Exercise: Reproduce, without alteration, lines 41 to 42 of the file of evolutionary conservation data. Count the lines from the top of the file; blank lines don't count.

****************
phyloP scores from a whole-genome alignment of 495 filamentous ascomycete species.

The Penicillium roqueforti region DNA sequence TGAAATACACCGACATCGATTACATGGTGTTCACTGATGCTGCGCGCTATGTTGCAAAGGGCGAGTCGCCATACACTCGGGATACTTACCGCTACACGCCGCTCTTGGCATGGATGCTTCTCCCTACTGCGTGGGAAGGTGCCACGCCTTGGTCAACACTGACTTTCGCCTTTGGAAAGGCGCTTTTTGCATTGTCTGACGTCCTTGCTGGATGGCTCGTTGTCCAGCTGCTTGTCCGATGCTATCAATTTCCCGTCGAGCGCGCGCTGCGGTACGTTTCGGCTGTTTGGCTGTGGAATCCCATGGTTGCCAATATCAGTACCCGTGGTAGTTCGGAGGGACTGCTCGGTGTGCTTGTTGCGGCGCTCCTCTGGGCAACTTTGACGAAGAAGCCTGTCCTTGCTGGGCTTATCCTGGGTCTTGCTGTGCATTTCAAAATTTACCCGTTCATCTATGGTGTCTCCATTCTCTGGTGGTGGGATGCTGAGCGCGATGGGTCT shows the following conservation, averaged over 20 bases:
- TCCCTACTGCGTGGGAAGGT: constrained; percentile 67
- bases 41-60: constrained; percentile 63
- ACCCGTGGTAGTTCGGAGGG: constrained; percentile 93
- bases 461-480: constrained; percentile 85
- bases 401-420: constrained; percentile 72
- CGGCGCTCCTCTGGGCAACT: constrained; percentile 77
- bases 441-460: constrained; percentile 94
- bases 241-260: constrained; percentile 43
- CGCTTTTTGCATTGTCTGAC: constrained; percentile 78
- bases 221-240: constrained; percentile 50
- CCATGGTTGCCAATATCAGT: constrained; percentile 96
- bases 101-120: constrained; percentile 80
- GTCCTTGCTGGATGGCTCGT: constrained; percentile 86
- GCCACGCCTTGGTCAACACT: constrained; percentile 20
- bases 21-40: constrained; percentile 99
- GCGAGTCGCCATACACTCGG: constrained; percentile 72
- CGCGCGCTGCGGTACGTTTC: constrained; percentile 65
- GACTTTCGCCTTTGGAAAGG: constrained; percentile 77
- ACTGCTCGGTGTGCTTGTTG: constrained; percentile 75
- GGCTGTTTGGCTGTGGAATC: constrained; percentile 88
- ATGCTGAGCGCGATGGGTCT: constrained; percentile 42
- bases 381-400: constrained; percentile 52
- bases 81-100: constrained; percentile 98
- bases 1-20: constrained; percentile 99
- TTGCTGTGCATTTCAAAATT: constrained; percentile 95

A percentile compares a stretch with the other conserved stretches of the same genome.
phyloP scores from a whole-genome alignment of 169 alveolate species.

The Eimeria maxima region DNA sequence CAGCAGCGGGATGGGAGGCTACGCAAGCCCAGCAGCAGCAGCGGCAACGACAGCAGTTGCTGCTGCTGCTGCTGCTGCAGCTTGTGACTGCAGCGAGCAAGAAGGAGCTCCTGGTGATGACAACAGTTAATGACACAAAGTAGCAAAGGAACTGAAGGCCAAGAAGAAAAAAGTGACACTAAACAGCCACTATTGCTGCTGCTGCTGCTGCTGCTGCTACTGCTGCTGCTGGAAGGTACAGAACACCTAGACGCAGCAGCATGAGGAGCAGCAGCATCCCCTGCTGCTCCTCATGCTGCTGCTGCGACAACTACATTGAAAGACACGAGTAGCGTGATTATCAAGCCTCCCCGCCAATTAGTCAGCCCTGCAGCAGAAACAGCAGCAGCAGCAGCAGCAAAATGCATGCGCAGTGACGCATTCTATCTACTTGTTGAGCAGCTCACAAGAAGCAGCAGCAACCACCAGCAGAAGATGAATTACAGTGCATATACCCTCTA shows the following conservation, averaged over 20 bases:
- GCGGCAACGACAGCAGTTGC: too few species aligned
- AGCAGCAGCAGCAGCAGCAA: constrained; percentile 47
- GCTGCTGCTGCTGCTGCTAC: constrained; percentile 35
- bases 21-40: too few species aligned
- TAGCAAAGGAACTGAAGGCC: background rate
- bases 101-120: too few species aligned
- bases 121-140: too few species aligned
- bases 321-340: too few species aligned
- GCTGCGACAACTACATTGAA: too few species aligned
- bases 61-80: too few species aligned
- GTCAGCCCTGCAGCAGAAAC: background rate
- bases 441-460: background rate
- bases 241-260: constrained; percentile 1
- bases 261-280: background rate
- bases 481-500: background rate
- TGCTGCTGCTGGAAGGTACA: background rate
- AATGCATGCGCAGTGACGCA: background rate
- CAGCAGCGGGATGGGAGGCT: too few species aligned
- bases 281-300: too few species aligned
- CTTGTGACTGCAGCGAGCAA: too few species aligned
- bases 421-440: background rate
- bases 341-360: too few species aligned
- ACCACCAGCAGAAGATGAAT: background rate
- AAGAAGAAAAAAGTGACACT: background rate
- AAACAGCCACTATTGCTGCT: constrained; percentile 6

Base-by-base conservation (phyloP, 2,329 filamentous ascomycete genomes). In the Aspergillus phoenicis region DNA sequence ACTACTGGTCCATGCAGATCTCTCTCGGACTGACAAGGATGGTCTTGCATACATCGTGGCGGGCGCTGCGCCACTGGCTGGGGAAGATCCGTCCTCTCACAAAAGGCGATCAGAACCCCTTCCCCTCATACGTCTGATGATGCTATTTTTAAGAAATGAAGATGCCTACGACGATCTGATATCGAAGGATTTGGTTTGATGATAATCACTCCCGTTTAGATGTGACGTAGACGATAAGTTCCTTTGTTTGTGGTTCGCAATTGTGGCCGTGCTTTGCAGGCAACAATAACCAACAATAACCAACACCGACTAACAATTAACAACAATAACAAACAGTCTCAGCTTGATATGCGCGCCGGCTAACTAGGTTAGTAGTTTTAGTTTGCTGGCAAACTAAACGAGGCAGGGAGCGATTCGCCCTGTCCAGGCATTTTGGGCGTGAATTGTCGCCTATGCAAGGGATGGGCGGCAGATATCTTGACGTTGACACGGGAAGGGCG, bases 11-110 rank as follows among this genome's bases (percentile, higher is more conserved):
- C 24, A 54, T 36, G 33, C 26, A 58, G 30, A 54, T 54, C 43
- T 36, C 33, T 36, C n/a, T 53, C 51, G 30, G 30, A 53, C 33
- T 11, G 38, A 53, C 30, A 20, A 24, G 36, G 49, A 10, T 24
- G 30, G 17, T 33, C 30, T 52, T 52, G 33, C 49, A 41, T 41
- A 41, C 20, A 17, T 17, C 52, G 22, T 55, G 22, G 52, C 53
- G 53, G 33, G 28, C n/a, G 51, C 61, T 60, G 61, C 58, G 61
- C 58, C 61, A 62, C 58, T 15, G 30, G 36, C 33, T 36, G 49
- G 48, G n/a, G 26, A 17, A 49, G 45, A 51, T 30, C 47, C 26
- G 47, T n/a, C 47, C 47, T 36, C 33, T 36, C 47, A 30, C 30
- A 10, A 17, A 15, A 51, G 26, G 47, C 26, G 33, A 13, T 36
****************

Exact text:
- GTCAGCCCTGCAGCAGAAAC: background rate
- bases 441-460: background rate